“If we’re in Mexico, does the menu really have to say Mexican food?”

This from my very astute Kid Two while reading the offerings at Loreto’s La Palapa, a tourist destination-type restaurant conveniently situated between the ocean and the town square. I had a few menu questions of my own, like why are the chicken fajitas and chicken in mole sauce listed under “Fowls” instead of included with the Mexican offerings? And in that spirit, shouldn’t the beef shish kabob have been more properly labeled as “Turkish” instead of under “Meats?” And why didn’t they get someone to spell-check the English translations? – “garlinc” “snaper” and “chesse” all snuck by, preserved forever under laminating paper.


La Palapa was highly recommended by the expat sitting next to me on the plane, a golf-playing blonde of a certain age on her way back from taking care of some business back in Portland. I can picture her there – sunburned nose on a hot summer night, a table with a pitcher of margaritas and her three best friends – a reliable spot to laugh a lot and sing a little, a place to start the night with fresh ceviche and guacamole and end it with a couple of tacos and a plate of fries to soak up the booze.

Anyway . . .

I’m being a little snarky, but I get why people like the place. It’s got energy – mariachi music, splashed with color, and an awesome kitschy thatched palm roof – and the food was fresh and perfectly fine. It has to be tricky, trying to stay in business by catering to the whims of tourists. Based on what I see out in the world, we are an overwhelming fickle and finicky lot. In Loreto, restaurants like La Palapa and Mita Gourmet compensate with quite varied menus, designed to please the palate of any tourist that happens along. Fair game, considering the fierce competition for the tourist dollar, but it does make for some curious combinations; Mita’s menu sections are labeled soups, salads, chicken, steak, fish, shrimp, and specialties – in addition to one called “international” that highlights their spaghetti, teppanyaki, and chop suey dishes.

El Papagayo Cantando, just around the corner from Mita on the town square, has another interesting menu. They do away with any dividing sections at all, just a page labeled “Tapas” offering up an oddly meandering menu that wanders from entree to dessert to appetizer and back again. In order, they are: spaghetti, key lime pie, fried chocolate clams, shellfish paella, crab cakes, serrano ham, date, and goat cheese crostinis, bean and cheese burrito, smoked brisket burrito, goat cheese ravioli, coconut shrimp, jalapeño popper, chili, guacamole, crispy French fries, chile relleno with banana and cheese , quesadilla with tomato, garlic, and spinach, potato skins, sliced tomatoes with blue cheese, a romaine and blue cheese salad with raspberry vinaigrette, poblano chowder, french onion soup, roasted pepper and goat cheese panini, serrano ham panini, burger, and grilled fish sandwich, brisket sandwich, and finishing up with shrimp tostada.


But you know, we ate there twice – the corn and poblano chowder was so great the first night we wanted more. Plus, 13-year old Kid Two couldn’t get enough of the potato skins – something I had never made at home because they reminded me too much of after-work happy hour at Houlihan’s 25 or so years ago.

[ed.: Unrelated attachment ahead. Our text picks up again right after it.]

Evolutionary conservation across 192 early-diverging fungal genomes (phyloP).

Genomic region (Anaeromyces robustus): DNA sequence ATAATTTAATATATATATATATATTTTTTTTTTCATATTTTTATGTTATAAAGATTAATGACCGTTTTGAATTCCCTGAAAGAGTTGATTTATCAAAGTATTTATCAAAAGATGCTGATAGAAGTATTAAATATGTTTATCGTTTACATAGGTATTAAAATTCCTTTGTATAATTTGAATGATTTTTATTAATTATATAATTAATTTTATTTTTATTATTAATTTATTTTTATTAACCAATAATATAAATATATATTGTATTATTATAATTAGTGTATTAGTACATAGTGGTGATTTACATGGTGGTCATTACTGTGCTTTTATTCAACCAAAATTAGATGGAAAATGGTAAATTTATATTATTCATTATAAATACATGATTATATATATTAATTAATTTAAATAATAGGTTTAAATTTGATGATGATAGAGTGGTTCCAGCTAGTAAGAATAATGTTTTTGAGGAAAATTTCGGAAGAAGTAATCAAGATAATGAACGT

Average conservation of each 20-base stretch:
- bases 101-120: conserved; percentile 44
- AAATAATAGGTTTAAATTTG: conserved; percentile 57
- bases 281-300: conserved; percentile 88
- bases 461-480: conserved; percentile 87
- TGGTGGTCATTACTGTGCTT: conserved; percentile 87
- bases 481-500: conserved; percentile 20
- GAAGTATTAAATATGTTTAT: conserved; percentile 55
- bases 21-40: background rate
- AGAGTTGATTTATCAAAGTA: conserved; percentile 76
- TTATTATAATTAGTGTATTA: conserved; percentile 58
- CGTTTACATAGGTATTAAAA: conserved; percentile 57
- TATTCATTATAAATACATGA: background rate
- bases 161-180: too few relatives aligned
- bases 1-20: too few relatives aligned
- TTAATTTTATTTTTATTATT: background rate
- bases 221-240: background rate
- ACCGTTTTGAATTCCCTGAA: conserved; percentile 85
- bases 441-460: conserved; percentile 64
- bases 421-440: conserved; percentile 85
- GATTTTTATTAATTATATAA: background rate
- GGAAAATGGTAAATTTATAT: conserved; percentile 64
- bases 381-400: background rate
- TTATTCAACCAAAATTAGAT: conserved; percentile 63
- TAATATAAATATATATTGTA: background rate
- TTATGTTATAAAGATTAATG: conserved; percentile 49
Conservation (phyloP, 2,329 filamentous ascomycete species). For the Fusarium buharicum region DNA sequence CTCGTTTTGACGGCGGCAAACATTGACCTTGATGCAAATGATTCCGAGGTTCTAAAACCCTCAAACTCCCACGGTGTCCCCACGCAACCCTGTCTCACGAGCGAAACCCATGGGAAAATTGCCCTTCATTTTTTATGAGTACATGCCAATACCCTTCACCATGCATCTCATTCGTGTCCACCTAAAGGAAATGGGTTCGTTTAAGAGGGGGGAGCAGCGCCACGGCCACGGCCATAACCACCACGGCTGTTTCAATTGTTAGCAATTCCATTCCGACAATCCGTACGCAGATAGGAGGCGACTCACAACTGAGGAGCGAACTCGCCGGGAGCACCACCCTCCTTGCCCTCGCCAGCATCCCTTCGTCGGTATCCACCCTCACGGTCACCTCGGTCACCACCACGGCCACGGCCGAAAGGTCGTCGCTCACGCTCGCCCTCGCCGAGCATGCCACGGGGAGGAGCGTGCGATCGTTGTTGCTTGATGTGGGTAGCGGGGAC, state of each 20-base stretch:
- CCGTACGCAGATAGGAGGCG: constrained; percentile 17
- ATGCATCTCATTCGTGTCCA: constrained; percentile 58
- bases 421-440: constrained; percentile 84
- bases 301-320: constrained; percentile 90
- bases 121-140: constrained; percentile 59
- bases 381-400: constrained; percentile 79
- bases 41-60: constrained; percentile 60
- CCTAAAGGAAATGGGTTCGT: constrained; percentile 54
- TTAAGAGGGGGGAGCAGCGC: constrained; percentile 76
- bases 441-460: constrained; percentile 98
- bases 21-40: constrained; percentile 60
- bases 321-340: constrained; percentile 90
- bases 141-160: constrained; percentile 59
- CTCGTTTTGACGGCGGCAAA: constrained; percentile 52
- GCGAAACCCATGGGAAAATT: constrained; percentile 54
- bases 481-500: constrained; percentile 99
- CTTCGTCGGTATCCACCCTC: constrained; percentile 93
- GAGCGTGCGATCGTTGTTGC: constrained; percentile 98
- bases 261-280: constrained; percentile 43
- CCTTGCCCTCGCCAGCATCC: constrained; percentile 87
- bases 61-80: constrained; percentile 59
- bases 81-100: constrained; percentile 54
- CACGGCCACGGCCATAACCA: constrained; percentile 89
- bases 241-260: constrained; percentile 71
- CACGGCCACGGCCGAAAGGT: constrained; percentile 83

I really loved the places with more local flair – spots like Mexico Lindo y Que Rico, El Rey del Taco, and Asadero Super Burro – one note joints that served up just a few variations on the theme of northern Mexican fishing village cuisine. But I discovered when you’re traveling with four other people and need something for everyone, a something-for-everyone menu works perfectly.

And something-for-everyone can surprise you. Besides that corn chowder, El Papagayo also gave us he most remarkable item of the trip, and wasn’t even on the menu. When our totally easy-going, friendly server Juan brought our drink orders, he surprised us with an amuse-bouch sort of dish: flour tortillas brushed with olive oil and grilled, served with a small bowl of pineapple-jalapeno salsa. Fantastic. Surprising. Sublime.

“Oh, it’s really simple to make,” Juan assured us. “Just put some pineapple in your pot with some jalapeños. Add some water and cook it for a while. That’s all.” After a moment’s thought, he added, “It’s good with mango, too.”

I followed Juan’s recipe, experimenting at home a few times with both fresh and canned fruit and varying amounts of water, and a few surprises of my own. You can use either fresh or canned pineapple with equal success, but you really must use fresh, seeded jalapeños. Do not go overboard with the cardamom, but it really does bring the sweet and spice together. Here is is for you, a taste of Loreto in the form of a simple, perfect, sweet, hot salsa:

Pineapple and Jalapeño Salsa


  • 4 cups fresh pineapple, peeled, cored, and cut into cubes OR
  • 4 cups canned pineapple, unsweetened, with juice
  • 3 fresh jalapeño peppers, washed, seeded, and cut into strips (don’t forget my pepper warning – cover your hands with plastic gloves when handling the peppers, or better yet, recycle old bread bags for this purpose. The capsaicin from the peppers stays on your hands for a while. Don’t itch your eyes!)
  • 1 cup water
  • 1 tsp cardamom


Just put the pineapple, peppers, and water into a pot, bring almost to a boil, then reduce heat and simmer, uncovered, for an hour. Add cardamom, cool, and puree in blender or with a food processor. That’s it!

I’ve used it on steamed tilapia, in tacos and burritos, and added it to canned tomatoes as a poaching liquid for chicken breasts. Keep refrigerated.